The river valley on which Bad Ems is located acts as a kind of resonant channel. The KHSB lies between two churches, both of which are active and living sites of community worship. Each has a bell tower, and bells ring out marking the passage of time throughout the day. Sunday has a special sound, as do weddings; there were around 5 of these during the stay here. Weddings are also marked, should they fall upon weekends, by a parade of cars around the town, horns beeping, signalling the importance of the day. I would guess that funerals are also marked by this carillion. Continuing this bell theme, there is an automated bell system built onto the front of the music school, which plays out melodies at various times during the day. The chiming of the town is further underlined by a permanent public sound sculpture located on the xxxxstrasse, and is often sounded by the general public, children and adults alike (myself included). When this is sounded, its chimes can be clearly heard from the KHSB. It took me a good few days to separate out all this metallic chiming and to accurately associate the separate sounds with their respective sources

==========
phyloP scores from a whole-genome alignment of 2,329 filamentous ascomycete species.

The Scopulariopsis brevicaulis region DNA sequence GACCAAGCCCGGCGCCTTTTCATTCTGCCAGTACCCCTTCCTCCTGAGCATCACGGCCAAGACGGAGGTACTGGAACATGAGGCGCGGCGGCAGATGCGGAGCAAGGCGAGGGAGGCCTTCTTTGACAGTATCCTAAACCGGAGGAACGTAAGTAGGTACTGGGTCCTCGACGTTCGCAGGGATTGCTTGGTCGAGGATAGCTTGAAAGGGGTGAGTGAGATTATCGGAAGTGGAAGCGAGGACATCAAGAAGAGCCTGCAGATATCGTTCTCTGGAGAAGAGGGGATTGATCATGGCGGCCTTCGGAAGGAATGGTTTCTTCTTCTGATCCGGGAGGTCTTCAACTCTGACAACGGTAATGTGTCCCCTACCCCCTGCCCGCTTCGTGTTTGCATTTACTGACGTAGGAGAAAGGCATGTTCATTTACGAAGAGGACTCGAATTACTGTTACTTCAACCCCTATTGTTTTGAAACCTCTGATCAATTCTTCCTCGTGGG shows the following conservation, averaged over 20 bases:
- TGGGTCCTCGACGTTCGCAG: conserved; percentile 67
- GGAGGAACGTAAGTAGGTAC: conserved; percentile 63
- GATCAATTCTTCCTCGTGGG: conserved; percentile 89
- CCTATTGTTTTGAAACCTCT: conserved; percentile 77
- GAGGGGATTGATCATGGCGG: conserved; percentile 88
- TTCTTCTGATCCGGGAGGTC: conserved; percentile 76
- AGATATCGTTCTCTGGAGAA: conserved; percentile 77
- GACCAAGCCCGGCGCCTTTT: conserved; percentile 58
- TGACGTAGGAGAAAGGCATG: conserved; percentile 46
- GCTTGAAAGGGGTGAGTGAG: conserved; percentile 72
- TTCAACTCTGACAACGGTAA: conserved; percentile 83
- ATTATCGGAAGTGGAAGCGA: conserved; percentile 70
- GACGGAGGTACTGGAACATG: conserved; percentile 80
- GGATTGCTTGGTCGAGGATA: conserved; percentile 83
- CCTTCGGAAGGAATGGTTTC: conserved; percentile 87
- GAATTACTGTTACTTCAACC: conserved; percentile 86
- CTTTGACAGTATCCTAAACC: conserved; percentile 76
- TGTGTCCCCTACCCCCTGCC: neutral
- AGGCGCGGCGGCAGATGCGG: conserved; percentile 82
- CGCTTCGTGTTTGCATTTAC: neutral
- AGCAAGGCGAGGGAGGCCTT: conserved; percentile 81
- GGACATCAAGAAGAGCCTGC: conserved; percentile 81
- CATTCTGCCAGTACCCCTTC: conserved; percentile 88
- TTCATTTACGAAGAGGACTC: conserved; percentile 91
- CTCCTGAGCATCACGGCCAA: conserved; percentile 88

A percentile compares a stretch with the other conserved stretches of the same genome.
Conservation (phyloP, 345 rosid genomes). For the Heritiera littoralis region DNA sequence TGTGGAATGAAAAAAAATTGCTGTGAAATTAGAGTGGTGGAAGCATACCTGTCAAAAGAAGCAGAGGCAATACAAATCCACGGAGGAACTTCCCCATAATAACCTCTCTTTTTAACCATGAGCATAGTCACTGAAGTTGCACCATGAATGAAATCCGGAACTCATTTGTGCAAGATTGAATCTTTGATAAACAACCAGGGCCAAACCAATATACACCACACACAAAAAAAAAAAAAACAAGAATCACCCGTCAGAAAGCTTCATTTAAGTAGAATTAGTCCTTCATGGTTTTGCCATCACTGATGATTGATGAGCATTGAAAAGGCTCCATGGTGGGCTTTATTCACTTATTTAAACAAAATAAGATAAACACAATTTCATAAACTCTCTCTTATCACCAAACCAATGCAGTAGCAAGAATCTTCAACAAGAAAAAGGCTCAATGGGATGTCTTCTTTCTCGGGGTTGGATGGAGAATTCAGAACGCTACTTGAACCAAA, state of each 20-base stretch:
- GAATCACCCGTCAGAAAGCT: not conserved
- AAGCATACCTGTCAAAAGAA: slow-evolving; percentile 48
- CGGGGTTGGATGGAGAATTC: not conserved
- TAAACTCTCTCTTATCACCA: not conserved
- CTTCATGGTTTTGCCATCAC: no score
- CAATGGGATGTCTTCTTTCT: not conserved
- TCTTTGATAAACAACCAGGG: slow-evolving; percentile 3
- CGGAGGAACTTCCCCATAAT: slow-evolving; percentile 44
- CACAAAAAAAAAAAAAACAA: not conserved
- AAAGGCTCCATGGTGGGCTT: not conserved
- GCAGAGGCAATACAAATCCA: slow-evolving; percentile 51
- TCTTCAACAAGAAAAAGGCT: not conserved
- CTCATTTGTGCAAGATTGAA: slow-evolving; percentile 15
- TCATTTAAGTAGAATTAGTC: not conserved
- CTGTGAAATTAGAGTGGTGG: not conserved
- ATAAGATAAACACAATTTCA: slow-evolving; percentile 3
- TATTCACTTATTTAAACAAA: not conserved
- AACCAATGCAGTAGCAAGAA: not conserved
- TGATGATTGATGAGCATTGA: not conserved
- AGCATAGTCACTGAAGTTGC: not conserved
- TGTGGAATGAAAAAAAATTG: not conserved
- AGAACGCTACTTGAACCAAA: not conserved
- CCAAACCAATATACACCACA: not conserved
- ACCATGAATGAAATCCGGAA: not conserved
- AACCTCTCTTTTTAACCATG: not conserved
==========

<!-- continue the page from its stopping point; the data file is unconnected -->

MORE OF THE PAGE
The steep sides of the valley, populated by dense woodland, whose trees at this time of year are yet to have leaves, are occupied by a rich variety of birdlife, whose songs, alarm cries (there’s a cat), and
chatterings provide a backdrop of tapestry sound. Dividing the town is the fast-flowing Lahn River, its presence permanent, and ever-changing. Swirls and eddies, vortexes of energy flows move through its body. Further downstream, a weir adds a background layer of white noise to the soundscape of the city.
“Bad Ems is like a beautiful woman who has aged, so there is nothing left of her beauty but her makeup”.
(Udo Bockmuehl. Director Galerie-U7, Frankfurt)
Of the other keynote sounds of town, one must include the trains, either small local passenger trains, at most two carriages long, or very lengthy cargo trains carrying trees cut from the forest, (—what
else?). The train track passes close to the river, the only area flat enough in the valleys of the Lahn-Rhine; this, squeezed in next to the winding roads, could contribute to a rather intrusive experience of sound for those houses located on the valley floor. On our several trips out of Bad Ems, one could see many nearby towns, where long sections of the housing are delineated on one side by the road, and on the other by the railway. A strange contrast, in an area of such natural beauty, to have the sonic consequences of industry pushed so close to those living and working in the area. Such characteristics of the region were to inform one of the installation pieces I created during my time in KHSB; the idea of the line, and of demarcations again seemed pertinent to me.